Viazul Bus is a cheap, somewhat comfortable, and an efficient way to city hop in Cuba. Buy your tickets the day before, however. Otherwise don’t count on getting a seat. Expect to wait in line as long as an hour and a half just to buy your ticket for next day’s ride. And they will print your reservation on Dot Matrix paper, or scribble it into a Composition Notebook ledger. Like the ol’ times! It’s inexpensive, and you can get an idea of travel times and prices by going to their website!
Collectivo are taxis that are shared with other people. They are super cheap, but typcially come in the flavor of the old diesel cars – so it’s an experience. THe cars are not always well maintained though. We did see one pop a tire and go flying into a curb.
The Airports are small (we arrived in Santa Clara), and other then lacking efficiency, are straight forward. Make sure to change your money out at the Caceda at the airport. It’s government run so you won’t get ripped off. You’ll need clean money; they reject torn or drawn on bills. And NEGOTIATE WITH THE TAXI DRIVERS. To get into Santa Clara from the airport, they’ll try and way overcharge. Offer 18 CUC. They’ll take it.
Car Rentals are sprinkled around Cuba. But if you can afford to do so, setup your rental before hand. You’ll need insurance, but it’s well worth doing. You’ll be able to see so much more of Cuba and at your own pace. Available parking is everywhere and theft is low. Rent. A. Car.
Santa Clara is small and uneventful. As stated earlier the Che museum is about the only significant thing and it’s un-wowing. Gathering in the square and people watching is OK. Some loud music rang into the night, and there was supposed to be a cabaret somewhere, but we didn’t find it. Nothing was obvious or well marked, and even its residents had a hard time recommending and directing to things.
Havana is a similar beast. La Maracone is a worthless and smelly trough at night riddled with cigar scammers. Old Havana / Capital. Go here and no where else. Cheap drinks and food, live music, and civilized atmosphere in the nice parts. It’s also good for shopping, street vendors, music, and appreciating the little culture Cuba has to offer. The museums are plenty and all beautiful, however, if you don’t speak Spanish you’ll gain nothing from it. The daiquiris in Floridita, the bar Hemingway frequented, were overpriced and standard – nothing exceptional about it.
Cienfuegos is a touristy town fueled by resorts. But its good. The best restaurant we went to in Cuba was called Big Bang. The service was good, the prices were cheap, and the Mojitos were the best we’ve had.
Trinidad is by far the best city we’ve been to. The Casa’s are the best, the cobble stone roads are charming, the food and drink is equally cheap as it is other cities. And there seems to be a younger, more parting crowd. The Wifi was stronger, the parks were better manicured. Trinidad was the best city we’ve been to.[/vc_column_text][/vc_tta_section][vc_tta_section i_icon_fontawesome=”fa fa-lightbulb-o” add_icon=”true” title=”Hints and Tips” tab_id=”1485383166290-d2af3971-3e5e”][vc_column_text]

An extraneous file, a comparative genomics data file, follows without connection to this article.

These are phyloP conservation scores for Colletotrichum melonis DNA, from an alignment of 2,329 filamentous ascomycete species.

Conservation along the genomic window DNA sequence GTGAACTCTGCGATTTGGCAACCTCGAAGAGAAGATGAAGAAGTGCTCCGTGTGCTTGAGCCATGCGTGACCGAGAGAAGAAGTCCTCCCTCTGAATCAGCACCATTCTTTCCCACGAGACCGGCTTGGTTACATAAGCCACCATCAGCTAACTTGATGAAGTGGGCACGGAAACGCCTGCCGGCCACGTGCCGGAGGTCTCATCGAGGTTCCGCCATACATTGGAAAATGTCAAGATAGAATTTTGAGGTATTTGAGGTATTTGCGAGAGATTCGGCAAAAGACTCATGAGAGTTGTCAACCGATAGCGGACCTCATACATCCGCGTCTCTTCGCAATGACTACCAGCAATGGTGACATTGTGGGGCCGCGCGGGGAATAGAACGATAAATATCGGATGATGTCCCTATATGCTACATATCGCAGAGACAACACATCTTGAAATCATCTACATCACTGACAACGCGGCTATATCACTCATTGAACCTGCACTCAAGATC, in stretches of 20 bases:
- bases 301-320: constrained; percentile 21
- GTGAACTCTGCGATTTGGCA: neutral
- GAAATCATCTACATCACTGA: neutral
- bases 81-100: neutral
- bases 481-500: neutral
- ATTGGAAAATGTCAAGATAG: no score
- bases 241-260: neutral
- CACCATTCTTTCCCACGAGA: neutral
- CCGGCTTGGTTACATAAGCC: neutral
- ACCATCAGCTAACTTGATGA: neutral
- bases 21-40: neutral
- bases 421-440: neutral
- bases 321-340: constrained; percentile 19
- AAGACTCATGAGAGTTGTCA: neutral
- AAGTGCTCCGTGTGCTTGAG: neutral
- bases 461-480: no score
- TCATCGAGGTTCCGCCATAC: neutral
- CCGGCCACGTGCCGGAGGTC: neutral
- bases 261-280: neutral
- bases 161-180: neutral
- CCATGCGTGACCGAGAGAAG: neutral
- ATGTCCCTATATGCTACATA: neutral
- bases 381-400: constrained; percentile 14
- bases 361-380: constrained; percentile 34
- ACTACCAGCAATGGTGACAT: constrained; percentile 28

Overview / Tips
- Look out for Cigar scams.
- You may have to pay for the bathroom in public areas. Especially if you’re a woman.
- Libraries open late! Not sure why.
- People cut in line. You’ll get used to it, and it happens everywhere.
- Wifi is in designated parks only.
- If you can afford it, rent a car!
Cigar Scams – Scams are everywhere in Cuba, but if you’re careful you can avoid getting duped. There are a few things to look out for. If people are selling goods on the street, its probably best to avoid it. Believe it or not, you’ll get it cheaper in an actual store.
Two, due to the high number of Germans lingering in Cuba, often you’ll be accosted by people saying “Alemania?” It means Germany? in Spanish. They’re trying to figure out where you’re from. If you don’t respond, they’ll assume you speak English, then say “English?” They will act friendly, and feed you a lie about having family in Canada, USA, or wherever you say you’re from. They are trying to befriend you. And beware, it’s not just men waling around doing this. Women and COUPLES too! If they gain your trust, they will try to bring you to bars or restaurants where they will GAUGE the living daylights out of you. Effectively they split the commissions with the restaurant. The normal price of a beer or cocktail in Cuba is like a dollar – so if you fall for this scam you’ll end up paying around $10-$15 a drink. Awful. These people might also try to sell you Cigars. Let’s jump into that next.